How professional articles reduce quality losses on the PR content market

Avatar photo Christoph Grimsel - 4th Jul, 2022

In a recent study “PR and Communication in Germany 2022“, PR professionals criticise the excessive amount of content currently in circulation for corporate communication. They also view the increasingly poor quality of PR content as critical. What do PR specialists see as the way forward? In the future, communications managers will want to focus on informative and educational content and pick up on customer insights. Are you making the right choices?

The top priority in content for this year is social media posts, according to respondents. “Press articles” ranked last (six out of six) in the 2022 assessment of the most important communication channels. Nearly half (48 percent) of the communications executives surveyed believe that a balanced media and channel mix (shared, earned, owned and paid) will play a key role in the future.  

The paradox is that PR professionals are aware of the problem (too much active content on the market and insufficient quality), but in their strategy they prioritise the very channels on which content can be played out to the public with high frequency.

The study does not specify whether the “press article” refers to the “classic” press release or whether it refers largely to all articles (essays, papers) that companies give to the press and publish. For the future-oriented channel mix, the “press article” should be reprioritised, especially in the sense of a guest article (or technical essay). There are two main reasons for this:

  1. Bylines present customer expertise and strengthen discourse.

In a conversation, a work colleague said to me: “If marketing takes care of advertising a product or service, then we in PR take care of presenting the product and the company behind the product in a legitimate and expertise-strong way.”

According to the study “PR and Communication in Germany 2022,” PR professionals want their content to be informative and educational. They also want to pick up on customer insights. These requirements and attributes couldn’t fit the “guest article” format better – and they also agree with the statement mentioned at the beginning.  This form of copy deals, for example, with technical issues, social or economic problems, or specific industry developments. Even if PR agencies act as ghostwriters in the actual creation, the customer still provides the information and expertise.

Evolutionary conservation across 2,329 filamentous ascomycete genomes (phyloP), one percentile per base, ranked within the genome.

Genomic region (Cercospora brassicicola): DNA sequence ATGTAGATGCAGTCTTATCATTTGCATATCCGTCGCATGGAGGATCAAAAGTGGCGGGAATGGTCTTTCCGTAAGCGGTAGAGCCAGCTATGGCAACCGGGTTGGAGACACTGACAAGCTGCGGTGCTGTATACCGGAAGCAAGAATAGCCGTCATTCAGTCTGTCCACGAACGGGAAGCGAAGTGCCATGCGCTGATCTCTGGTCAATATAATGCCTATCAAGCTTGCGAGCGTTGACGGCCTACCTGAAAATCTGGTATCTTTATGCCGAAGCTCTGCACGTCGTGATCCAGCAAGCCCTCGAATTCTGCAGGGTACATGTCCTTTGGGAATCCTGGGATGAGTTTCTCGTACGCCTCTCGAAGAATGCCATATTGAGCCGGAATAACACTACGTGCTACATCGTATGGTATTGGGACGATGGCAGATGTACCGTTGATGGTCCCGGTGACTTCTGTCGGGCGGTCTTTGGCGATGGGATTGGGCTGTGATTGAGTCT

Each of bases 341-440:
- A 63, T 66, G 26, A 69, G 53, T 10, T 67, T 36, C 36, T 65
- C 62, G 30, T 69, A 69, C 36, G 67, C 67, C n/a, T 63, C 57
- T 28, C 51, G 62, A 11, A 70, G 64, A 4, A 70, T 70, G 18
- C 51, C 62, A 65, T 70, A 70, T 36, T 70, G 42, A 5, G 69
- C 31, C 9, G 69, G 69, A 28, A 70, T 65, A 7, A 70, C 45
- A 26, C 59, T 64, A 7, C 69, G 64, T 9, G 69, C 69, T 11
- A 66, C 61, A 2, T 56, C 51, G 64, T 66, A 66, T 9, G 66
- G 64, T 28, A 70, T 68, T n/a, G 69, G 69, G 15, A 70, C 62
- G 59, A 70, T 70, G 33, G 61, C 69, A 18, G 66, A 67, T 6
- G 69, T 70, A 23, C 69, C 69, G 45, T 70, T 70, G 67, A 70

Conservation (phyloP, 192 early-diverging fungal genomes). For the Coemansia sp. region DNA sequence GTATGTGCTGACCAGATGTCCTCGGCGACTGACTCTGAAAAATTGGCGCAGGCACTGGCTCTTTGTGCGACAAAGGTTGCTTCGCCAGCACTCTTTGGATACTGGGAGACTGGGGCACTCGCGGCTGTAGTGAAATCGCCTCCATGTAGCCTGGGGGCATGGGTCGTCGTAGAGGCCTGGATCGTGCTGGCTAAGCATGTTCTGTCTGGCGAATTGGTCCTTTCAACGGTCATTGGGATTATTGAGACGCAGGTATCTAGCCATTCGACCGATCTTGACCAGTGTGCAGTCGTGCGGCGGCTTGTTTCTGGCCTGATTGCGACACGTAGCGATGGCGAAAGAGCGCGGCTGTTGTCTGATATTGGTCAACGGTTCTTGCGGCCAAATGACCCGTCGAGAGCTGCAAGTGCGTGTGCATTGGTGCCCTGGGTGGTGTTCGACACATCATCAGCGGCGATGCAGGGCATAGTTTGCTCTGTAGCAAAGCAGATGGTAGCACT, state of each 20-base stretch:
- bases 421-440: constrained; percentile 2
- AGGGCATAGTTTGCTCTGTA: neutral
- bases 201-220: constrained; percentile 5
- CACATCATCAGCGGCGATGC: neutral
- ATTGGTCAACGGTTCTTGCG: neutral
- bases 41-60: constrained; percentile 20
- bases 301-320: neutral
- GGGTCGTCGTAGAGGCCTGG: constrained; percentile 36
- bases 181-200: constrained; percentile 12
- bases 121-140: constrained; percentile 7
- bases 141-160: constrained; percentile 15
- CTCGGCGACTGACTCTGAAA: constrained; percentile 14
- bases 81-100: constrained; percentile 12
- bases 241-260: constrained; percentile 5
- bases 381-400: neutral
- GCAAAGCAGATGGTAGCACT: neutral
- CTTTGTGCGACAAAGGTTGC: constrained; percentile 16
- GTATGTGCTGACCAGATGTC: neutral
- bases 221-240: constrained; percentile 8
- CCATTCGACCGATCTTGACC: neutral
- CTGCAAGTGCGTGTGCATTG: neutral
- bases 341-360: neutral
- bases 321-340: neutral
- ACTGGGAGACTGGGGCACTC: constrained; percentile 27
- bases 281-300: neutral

Once the guest article has been published, the requirement for article quality, information strength and presentation of expert knowledge is fulfilled. In addition, every published guest article strengthens public discourse (Habermasians will like this fact) and thus makes a valuable contribution to public opinion on a particular topic area.

  1. Bylines reduce content frequency

Another strength of the guest article lies in its administration. Specialised articles require time – this is a good thing, because after all, expertise vis-à-vis a topic should be planned for the long term, well thought out and carefully edited, thus ensuring the quality of the contribution.

This starts with the preparation of the pitch. Since PR managers have expertise in dealing with media and journalists – but not necessarily in the subject of technical processes – they work out questions that will help you write a meaningful and appealing pitch. The actual process of contacting the media doesn’t take long. Once exclusive interest is aroused, it’s on to content creation. This includes more in-depth research, article drafts, arrangements with clients and, finally, passing the article on to the media outlet that is interested in the guest article. Months can pass before the article is finally published.

But the effort is worth it. After all, the end result is a technically suitable, expert and opinion-leading (or at least opinion-firming) article that can stimulate discourse.

Prioritising guest article formats also solves the “frequency problem”, ie too much active content and constantly increasing content volume.  If PR managers and companies plan permanently with high-quality, long-term and specialist content (and at the same time reduce the frequency of social media posts or press releases) they do not overfeed the market with permanent, less powerful content tidbits.


There is no single answer or successful method to the question of the perfect mix of content formats. Currently, PR professionals identify the problem as too much low quality content on the market.  Although they recognise a solution through defining quality parameters, they are using the wrong channels for implementation.  Instead of press articles, in the sense of a technical article, they assign a higher relevance to social media: channels that stand for a high content frequency. If PR professionals (whether in-house or in an agency) place a stronger focus on expertise-rich guest articles, they solve the quantity and quality problem – and at the same time place their company (or their clients) in the public eye with a strong opinion.

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